President Rivlin Bashes 'Jewish State Law'

Despite holding supposedly non-political position, Rivlin opposes bill claiming 'democracy is Jewish' and denying contradiction of the two.

Ari Yashar ,

Reuven Rivlin
Reuven Rivlin
Mark Neyman/GPO/Flash 90

After disinviting popular singer Amir Benayoun from an event over a song critical of Arab Israeli terrorists, President Reuven Rivlin on Tuesday disparaged the "Jewish State Law" at the Annual Conference of the State Prosecutor in Eilat.

The conference, entitled "To be a minority in our country," featured talks by Justice Minister Tzipi Livni (Hatnua), an opponent of the law, as well as Attorney General Yehuda Weinstein, and State Prosecutor Shai Nitzan, who a court recently ruled has shown a "scandalous" bias against members of the political right.

Rivlin began by saying Arab citizens are not a minority in Israel, stating "close to quarter of the children in first grade are Arab," and noting Arabs currently make up a fifth of Israel's population. The president has been criticized of courting the Arab vote by taking some unsavory positions, including supporting traitor ex-MK Azmi Bishara, fighting for him to keep receiving a pension even after he helped aim Hezbollah missiles and fled Israel.

"The State of Israel is the national state of the Jewish people," said Rivlin. "A small, abhorred minority, undermine this fact, both from within our own and from outside, and so, we must ask ourselves seriously, what is the point of the proposed law - Israel: The National State of the Jewish People."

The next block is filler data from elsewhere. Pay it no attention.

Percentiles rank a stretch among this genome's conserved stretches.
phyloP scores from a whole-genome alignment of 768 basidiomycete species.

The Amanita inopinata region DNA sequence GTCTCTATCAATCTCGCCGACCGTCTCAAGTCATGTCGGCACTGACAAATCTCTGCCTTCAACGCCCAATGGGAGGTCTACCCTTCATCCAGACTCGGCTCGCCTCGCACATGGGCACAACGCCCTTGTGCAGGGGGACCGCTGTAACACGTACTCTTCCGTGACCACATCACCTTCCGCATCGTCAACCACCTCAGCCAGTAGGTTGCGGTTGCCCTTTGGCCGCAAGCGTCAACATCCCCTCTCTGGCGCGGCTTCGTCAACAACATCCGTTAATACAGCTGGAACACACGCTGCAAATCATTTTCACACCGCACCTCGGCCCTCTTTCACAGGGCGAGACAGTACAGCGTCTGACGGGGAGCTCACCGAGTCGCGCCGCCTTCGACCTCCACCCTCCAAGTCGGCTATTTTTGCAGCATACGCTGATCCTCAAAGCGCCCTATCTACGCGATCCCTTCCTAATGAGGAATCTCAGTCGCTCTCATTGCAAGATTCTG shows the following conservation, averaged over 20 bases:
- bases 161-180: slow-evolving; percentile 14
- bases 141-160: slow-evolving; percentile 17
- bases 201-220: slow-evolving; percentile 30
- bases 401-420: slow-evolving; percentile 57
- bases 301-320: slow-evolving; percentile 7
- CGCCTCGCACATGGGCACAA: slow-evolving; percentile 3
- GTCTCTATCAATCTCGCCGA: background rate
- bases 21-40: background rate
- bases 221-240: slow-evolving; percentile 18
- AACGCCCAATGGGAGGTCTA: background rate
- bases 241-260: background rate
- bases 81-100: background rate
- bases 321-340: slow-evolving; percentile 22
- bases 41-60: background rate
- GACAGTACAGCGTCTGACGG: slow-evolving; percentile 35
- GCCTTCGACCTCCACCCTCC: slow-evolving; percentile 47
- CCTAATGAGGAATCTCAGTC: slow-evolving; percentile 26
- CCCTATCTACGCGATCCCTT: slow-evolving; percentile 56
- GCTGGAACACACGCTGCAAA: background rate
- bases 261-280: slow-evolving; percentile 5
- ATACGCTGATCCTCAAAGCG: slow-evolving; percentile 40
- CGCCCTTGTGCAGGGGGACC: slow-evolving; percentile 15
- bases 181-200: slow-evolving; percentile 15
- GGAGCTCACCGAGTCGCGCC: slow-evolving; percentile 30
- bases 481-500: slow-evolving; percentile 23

"Does the promotion of this law, not in fact, question the success of the Zionist enterprise in which we are fortunate to live? Does this proposal, not in fact encourage us to seek contradiction between the Jewish and democratic characters of the state?" asked Rivlin.

The bill, which  passed a crucial cabinet vote on Sundaywould emphasize Israel's Jewish character while retaining the democratic rights of all citizens. It relegates Arabic to a "special status" language instead of an official language, and stipulates "the right to realization of national self determination in Israel is exclusive to the Jewish people."

However, Prime Minister Binyamin Netanyahu, who is strongly backing the bill, has said he will amend the bill to make it more "moderate," equalizing Israel's Jewish and democratic status and keeping Arabic as an official language, leading some to question the point of the watered down version.

Rivlin's criticism echoes that of the Palestine Liberation Organization's (PLO) Executive Committee, which on Tuesday said the law would spell the end of the "two state solution."

In attacking the law, Rivlin claimed "Judaism and democracy, democracy and Judaism, said as one utterance, are combined, and continue to be so...Jewish is democratic and democracy is Jewish."

The law highlights contradictions between Israel's democratic and Jewish nature, contradictions Rivlin mentioned and claimed do not exist.

Leading the push to face this question was former MK Rabbi Meir Kahane hy''d, who posed the question of whether Arab citizens have the right to become the majority in Israel and vote the Jewish state out of existence. As Rabbi Kahane argued, according to democracy Arab citizens certainly have that right, but according to Judaism no such right exists.



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